Bandcamp Picks of the Week 12/14/16

Bandcamp Picks of the Week are back, stuffin’ two more records down the pipe!

bandcamp picks of the week gnaw

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Genre: Black Ambient

Favorite Tracks: “The Speared Promises,” “Silent Burned Atrocities,” “I Have Clad the Pillar in the Flayed Skins”

My mother’s official least favorite band squeaks in at the end of 2016 for the exact opposite of holiday cheer! While it’s understandable if the atmosphere Gnaw Their Tongues creates isn’t your cup of tea, you can’t pretend that the amount of Hellish immersion that project head Maurice de Jong is capable of inducing is anything less than masterful. This release is notably more chaotic and scattershot than efforts of recent memory, contributing to something that almost approaches the microtonal maladies of a band like Jute Gyte. However, that’s not meant to imply that there’s no cohesion present, as the everything-but-the-kitchen-sink attitude ensures a creeping, crawling claustrophobia that is sure to leave you checking over your shoulder. This tour through the fetid underbelly of death industrial and black metal yields a broiling, twisted nausea, the aural equivalent of watching maggots devour rotten meat. Pure evil, and a nice break from Rudolph and the gang! You can listen to it here. [Thomas Seraydarian] bandcamp picks of the week silk

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Jonathan Silk- FRAGMENT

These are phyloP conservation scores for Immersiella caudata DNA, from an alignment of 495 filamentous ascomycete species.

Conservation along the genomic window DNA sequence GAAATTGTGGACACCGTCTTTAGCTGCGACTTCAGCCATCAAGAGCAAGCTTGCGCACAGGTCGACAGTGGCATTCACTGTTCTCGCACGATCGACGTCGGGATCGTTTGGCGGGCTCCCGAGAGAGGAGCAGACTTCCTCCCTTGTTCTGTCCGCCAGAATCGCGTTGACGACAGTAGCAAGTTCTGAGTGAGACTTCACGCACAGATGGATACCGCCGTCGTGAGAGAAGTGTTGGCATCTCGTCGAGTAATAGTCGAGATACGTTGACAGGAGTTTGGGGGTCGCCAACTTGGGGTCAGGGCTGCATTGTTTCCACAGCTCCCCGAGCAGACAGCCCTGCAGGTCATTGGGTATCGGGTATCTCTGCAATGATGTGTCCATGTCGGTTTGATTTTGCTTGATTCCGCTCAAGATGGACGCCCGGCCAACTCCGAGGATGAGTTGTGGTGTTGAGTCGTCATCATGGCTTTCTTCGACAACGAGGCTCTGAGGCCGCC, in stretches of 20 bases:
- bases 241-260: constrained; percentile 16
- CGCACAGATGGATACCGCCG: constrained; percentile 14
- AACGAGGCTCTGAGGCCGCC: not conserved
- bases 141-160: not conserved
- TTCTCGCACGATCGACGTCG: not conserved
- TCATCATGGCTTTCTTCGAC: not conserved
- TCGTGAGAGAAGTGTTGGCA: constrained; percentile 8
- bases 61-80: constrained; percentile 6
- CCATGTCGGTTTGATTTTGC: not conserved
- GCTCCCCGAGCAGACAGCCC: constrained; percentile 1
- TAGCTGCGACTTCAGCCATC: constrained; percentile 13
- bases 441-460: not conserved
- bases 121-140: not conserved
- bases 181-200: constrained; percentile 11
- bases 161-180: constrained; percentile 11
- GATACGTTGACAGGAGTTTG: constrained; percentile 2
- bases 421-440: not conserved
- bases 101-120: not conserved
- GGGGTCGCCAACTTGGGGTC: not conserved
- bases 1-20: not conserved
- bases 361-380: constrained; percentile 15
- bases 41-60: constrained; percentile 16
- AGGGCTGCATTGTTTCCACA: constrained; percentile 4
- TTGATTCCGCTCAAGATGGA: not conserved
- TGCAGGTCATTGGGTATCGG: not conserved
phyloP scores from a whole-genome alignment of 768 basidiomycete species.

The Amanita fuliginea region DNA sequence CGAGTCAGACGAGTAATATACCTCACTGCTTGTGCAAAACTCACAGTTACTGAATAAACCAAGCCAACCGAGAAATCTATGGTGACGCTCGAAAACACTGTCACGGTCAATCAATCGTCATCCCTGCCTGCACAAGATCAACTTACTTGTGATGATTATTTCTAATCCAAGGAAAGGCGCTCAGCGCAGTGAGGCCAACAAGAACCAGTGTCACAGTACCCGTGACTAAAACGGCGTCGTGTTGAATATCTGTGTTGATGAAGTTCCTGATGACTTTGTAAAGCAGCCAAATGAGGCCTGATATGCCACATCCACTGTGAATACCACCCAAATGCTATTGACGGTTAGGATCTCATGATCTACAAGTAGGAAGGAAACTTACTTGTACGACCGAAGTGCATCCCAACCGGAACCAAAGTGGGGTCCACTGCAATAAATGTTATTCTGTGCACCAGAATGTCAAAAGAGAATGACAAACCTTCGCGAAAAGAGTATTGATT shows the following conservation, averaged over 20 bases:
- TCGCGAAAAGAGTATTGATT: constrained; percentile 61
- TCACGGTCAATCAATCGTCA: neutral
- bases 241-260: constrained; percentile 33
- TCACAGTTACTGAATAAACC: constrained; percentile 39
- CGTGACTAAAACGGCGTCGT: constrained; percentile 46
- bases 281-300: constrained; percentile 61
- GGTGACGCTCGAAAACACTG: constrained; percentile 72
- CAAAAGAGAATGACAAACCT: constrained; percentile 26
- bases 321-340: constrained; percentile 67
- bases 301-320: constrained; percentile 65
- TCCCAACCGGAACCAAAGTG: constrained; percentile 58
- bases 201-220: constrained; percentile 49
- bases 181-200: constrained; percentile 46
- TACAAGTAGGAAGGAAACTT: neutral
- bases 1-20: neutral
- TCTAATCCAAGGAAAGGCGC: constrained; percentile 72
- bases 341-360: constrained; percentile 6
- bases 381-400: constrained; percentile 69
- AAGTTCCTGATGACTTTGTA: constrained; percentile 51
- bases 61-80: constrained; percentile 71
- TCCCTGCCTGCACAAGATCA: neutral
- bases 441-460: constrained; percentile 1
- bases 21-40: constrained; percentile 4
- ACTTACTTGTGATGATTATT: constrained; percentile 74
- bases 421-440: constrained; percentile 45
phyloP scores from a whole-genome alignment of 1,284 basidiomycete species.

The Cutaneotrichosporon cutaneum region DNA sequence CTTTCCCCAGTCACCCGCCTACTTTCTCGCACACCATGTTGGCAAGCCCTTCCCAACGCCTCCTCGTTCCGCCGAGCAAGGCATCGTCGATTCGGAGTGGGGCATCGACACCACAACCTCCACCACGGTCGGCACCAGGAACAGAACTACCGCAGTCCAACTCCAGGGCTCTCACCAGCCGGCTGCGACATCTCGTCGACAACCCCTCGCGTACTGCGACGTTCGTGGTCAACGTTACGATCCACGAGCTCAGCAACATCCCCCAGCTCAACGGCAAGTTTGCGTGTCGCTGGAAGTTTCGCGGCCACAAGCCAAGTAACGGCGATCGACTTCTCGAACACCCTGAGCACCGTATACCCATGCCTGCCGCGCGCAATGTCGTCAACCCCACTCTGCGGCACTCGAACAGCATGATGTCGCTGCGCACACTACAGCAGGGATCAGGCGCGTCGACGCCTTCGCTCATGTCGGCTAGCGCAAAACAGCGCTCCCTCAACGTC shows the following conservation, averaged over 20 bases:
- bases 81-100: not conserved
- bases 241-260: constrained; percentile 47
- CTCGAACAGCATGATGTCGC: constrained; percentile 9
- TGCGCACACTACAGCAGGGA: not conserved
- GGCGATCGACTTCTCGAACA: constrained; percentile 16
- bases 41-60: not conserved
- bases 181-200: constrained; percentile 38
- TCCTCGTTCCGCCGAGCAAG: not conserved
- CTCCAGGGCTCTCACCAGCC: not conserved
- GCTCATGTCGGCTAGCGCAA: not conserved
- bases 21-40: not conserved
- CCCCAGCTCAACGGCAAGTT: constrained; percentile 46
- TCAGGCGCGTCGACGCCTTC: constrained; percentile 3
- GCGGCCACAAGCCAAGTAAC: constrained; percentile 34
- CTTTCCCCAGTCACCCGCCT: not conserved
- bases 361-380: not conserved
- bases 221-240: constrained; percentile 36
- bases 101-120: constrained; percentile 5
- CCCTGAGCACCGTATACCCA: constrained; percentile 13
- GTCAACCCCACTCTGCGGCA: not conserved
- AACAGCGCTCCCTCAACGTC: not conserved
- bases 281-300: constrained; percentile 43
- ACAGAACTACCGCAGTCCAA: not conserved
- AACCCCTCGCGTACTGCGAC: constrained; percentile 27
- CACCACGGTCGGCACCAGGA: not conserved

Genre: Big Band Jazz

Favorite Tracks: “Buachaille,” “Prelude,” “Barefeet”

Did you know they’re still making big band jazz in 2016? Neither did I! And it’s surprisingly vibrant when handled as well as it is under Jonathan Silk’s careful arrangement. Now, I can understand how big band jazz may not be able to penetrate to a large swath of listeners, but if you’re fresh off your fifth viewing of LA LA LAND and ready to dip your toes into all that “pure jazz” Gosling goes on and on about, this marks an excellent starting point. Hitting on all the hallmarks of classic jazz, there’s little to pine for here in terms of multi-instrument improvisation. What’s more, the band remains fairly tight throughout, impressive for a group of almost two dozen musicians. Everyone gets their time to shine, but Silk’s use of layered horns is particularly provocative. Give “Buachaille” some time to build and I promise the dramatic crescendo of horns will sweep you off your feet. You can indulge here. [Carter Moon]

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